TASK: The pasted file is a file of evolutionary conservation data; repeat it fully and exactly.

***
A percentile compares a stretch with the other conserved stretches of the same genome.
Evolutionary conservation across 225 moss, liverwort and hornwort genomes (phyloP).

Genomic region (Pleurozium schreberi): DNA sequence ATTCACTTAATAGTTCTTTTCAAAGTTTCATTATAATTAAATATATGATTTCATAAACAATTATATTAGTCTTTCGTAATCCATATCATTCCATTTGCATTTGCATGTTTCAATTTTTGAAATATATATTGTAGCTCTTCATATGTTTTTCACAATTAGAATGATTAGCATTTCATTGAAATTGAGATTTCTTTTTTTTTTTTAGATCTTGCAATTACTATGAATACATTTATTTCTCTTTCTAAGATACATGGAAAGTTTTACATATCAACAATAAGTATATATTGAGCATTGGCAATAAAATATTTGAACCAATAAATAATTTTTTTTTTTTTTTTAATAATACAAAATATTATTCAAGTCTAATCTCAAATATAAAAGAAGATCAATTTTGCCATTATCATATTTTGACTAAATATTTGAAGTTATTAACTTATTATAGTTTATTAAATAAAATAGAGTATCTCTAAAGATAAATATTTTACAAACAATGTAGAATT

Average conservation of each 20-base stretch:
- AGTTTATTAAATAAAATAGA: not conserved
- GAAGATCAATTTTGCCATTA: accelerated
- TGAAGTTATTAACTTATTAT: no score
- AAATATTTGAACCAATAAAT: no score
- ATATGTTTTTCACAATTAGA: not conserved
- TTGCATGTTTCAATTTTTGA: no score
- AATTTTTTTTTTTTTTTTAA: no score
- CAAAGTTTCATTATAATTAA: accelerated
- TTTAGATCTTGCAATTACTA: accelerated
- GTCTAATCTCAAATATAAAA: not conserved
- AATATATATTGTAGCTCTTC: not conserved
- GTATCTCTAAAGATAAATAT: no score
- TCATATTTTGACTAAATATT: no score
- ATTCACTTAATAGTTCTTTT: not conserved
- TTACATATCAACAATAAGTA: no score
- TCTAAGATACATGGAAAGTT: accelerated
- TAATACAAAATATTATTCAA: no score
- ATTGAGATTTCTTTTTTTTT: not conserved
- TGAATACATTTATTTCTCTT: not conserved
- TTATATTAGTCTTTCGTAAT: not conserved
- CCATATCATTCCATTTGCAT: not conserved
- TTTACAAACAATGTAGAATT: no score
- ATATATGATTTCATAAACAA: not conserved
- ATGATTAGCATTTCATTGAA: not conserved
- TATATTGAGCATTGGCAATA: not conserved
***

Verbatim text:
A percentile compares a stretch with the other conserved stretches of the same genome.
Evolutionary conservation across 225 moss, liverwort and hornwort genomes (phyloP).

Genomic region (Pleurozium schreberi): DNA sequence ATTCACTTAATAGTTCTTTTCAAAGTTTCATTATAATTAAATATATGATTTCATAAACAATTATATTAGTCTTTCGTAATCCATATCATTCCATTTGCATTTGCATGTTTCAATTTTTGAAATATATATTGTAGCTCTTCATATGTTTTTCACAATTAGAATGATTAGCATTTCATTGAAATTGAGATTTCTTTTTTTTTTTTAGATCTTGCAATTACTATGAATACATTTATTTCTCTTTCTAAGATACATGGAAAGTTTTACATATCAACAATAAGTATATATTGAGCATTGGCAATAAAATATTTGAACCAATAAATAATTTTTTTTTTTTTTTTAATAATACAAAATATTATTCAAGTCTAATCTCAAATATAAAAGAAGATCAATTTTGCCATTATCATATTTTGACTAAATATTTGAAGTTATTAACTTATTATAGTTTATTAAATAAAATAGAGTATCTCTAAAGATAAATATTTTACAAACAATGTAGAATT

Average conservation of each 20-base stretch:
- AGTTTATTAAATAAAATAGA: not conserved
- GAAGATCAATTTTGCCATTA: accelerated
- TGAAGTTATTAACTTATTAT: no score
- AAATATTTGAACCAATAAAT: no score
- ATATGTTTTTCACAATTAGA: not conserved
- TTGCATGTTTCAATTTTTGA: no score
- AATTTTTTTTTTTTTTTTAA: no score
- CAAAGTTTCATTATAATTAA: accelerated
- TTTAGATCTTGCAATTACTA: accelerated
- GTCTAATCTCAAATATAAAA: not conserved
- AATATATATTGTAGCTCTTC: not conserved
- GTATCTCTAAAGATAAATAT: no score
- TCATATTTTGACTAAATATT: no score
- ATTCACTTAATAGTTCTTTT: not conserved
- TTACATATCAACAATAAGTA: no score
- TCTAAGATACATGGAAAGTT: accelerated
- TAATACAAAATATTATTCAA: no score
- ATTGAGATTTCTTTTTTTTT: not conserved
- TGAATACATTTATTTCTCTT: not conserved
- TTATATTAGTCTTTCGTAAT: not conserved
- CCATATCATTCCATTTGCAT: not conserved
- TTTACAAACAATGTAGAATT: no score
- ATATATGATTTCATAAACAA: not conserved
- ATGATTAGCATTTCATTGAA: not conserved
- TATATTGAGCATTGGCAATA: not conserved